Photographers are a strange bunch. My old neighbor where my wife and I rented our first apartment was a photographer and although he was extremely nice, he was definitely a little strange. Of course, they will even admit it to you if you just ask. Or you can see it for yourself at One Shoe Diaries. The funny thing is, their work is always oddly intriguing but you have to wonder why in the world one would want to photo shoes left on the side of the rode. As someone with a very overactive imagination, I can assure you that it’s fun to see the shoe and try to come up with you might have worn them or what was the situation that led to them shedding the one shoe. I am sure that’s what Randy and Jen had in mind when they decided to try this. So in essence the site is a photo essay of all the one shoes they have found. My personal favorite is the shoe that was found in the middle of a road which had recently been relined with new traffic patterns, and the guys just painted over the shoe. Reminds me of the story when I lived in PA where a road crew paved over a dead deer. Sad but kinda funny. If you find the site as funny as I do, please consider the coffee table book, which I think is a fantastic idea, and what a conversation starter. I can imagine my wife and I reading the book and trying to come up with whys and hows of shoe. Personally I have always been intrigued by clothes left for dead at the Laundromat, maybe that could be their next site.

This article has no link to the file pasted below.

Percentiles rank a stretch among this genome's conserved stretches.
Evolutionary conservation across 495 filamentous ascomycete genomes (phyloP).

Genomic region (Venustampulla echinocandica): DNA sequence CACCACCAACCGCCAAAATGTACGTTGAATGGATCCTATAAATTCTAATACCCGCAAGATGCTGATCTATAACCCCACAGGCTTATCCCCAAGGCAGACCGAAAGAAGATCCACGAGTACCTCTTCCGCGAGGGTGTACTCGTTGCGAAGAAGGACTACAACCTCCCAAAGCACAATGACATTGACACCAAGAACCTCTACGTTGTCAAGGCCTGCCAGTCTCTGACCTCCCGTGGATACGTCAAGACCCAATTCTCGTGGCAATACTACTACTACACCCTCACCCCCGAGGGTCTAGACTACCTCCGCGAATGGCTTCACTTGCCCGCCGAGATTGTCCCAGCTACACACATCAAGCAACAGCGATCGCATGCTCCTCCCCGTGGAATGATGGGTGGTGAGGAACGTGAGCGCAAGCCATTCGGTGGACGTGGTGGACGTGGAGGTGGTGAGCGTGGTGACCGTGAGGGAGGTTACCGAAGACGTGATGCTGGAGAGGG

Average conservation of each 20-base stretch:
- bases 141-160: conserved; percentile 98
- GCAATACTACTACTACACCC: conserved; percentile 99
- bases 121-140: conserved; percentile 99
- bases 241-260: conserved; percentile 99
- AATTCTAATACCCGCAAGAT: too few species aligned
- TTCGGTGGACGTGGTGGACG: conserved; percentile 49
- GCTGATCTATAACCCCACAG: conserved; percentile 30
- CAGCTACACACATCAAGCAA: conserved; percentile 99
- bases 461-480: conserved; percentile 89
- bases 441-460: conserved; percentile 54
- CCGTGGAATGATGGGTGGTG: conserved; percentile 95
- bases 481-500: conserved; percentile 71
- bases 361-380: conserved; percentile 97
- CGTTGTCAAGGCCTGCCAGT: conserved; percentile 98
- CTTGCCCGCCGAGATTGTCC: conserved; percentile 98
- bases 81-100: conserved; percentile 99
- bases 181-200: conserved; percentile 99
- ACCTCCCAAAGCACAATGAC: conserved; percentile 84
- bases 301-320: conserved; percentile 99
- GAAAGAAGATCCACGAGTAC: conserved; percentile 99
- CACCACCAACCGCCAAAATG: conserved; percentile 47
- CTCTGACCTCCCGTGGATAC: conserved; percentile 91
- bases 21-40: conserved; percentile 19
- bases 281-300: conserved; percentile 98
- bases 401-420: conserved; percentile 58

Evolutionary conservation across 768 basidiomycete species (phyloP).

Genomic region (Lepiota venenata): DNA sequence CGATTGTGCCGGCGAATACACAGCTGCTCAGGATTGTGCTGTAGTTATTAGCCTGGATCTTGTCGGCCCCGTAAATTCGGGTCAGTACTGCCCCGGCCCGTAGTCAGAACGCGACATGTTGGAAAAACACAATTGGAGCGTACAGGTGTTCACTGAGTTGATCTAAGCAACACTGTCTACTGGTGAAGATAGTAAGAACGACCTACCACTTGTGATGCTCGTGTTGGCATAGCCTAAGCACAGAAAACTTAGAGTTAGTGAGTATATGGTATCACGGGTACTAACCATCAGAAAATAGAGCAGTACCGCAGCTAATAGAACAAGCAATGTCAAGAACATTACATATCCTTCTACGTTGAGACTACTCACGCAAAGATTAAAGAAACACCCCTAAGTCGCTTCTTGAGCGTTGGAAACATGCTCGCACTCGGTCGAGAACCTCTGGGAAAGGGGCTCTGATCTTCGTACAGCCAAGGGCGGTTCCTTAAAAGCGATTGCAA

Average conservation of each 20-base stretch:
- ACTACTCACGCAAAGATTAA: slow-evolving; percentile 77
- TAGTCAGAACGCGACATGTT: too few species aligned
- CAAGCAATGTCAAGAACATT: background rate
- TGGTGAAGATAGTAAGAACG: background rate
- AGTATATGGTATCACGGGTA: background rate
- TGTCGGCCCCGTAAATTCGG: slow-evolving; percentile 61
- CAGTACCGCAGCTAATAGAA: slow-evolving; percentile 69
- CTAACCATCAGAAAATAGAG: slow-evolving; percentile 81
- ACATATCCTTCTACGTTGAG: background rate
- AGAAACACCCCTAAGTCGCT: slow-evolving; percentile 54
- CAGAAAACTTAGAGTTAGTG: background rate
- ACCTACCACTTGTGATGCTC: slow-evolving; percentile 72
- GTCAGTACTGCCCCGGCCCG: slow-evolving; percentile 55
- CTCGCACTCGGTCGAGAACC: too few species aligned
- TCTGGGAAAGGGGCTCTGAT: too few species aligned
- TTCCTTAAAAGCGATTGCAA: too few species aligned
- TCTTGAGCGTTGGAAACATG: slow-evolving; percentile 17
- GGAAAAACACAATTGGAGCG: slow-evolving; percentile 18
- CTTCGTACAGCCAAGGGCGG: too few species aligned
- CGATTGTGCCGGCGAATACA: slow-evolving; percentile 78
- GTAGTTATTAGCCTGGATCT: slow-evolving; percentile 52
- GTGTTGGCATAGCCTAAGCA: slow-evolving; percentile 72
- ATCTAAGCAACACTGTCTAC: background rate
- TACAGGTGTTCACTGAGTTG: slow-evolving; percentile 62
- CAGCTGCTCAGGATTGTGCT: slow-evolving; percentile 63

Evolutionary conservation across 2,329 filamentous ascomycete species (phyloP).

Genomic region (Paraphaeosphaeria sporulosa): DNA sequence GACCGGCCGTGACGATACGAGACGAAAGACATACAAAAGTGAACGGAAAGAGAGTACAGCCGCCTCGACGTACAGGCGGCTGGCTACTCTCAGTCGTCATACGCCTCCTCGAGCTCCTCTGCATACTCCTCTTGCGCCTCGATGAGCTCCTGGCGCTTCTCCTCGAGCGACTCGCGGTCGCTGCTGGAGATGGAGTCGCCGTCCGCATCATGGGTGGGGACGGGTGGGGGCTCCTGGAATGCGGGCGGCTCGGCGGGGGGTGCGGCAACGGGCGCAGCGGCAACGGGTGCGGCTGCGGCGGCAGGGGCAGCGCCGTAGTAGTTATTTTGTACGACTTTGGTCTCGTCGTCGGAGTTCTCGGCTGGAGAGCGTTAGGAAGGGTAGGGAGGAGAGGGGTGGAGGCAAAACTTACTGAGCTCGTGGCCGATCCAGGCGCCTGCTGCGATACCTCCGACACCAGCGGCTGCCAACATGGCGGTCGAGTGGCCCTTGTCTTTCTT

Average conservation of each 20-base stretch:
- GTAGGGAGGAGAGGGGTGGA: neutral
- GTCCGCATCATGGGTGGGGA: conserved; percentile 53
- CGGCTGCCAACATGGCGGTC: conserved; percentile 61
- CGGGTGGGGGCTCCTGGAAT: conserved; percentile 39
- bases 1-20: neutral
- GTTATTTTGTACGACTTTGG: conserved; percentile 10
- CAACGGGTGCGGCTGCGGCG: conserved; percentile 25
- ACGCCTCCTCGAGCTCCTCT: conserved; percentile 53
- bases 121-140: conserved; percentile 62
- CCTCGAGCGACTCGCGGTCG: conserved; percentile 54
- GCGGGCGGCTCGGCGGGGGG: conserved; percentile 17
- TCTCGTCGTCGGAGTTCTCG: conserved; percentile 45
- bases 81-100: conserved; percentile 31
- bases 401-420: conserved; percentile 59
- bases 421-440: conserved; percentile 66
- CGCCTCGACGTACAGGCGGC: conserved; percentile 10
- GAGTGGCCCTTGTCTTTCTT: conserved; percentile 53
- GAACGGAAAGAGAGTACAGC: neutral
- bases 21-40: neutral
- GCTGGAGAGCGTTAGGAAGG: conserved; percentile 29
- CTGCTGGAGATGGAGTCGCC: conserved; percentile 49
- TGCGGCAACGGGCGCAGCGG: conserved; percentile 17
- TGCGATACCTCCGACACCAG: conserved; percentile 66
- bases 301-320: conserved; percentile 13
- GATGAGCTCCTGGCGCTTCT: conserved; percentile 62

In November 2005 it was anounced that the MIT labs in conjuction with several corperate sponsers would be creating a laptop that would cost $100. The idea was to deliver laptops to children in underdeveloped countries throughout the world. It was an incredible initiative and took the better part of two years, but the XO has arrived and you can see it at OLPC. Unfortunately the price tag is more around the $200 mark instead of the $100 mark, but the price is expected to go down as more units are manufactured and sold. The fundementals behind the OLPC idea are as follows:
- Child ownership
- Low ages. The hardware and software are designed for elementary school children aged 6-12.
- Free and open source
(this is from wikipedia.org)
So it’s not meant for adults (although I am sure there will be some kind of model offered from a different company marketed to adults), and it is seen as more of an educational project than a laptop project. Currently they are maketing the buy one and donate one idea. Where $399 buys one for your child and one for an underprivelidged child. Please go and see the website and learn more about this noble project.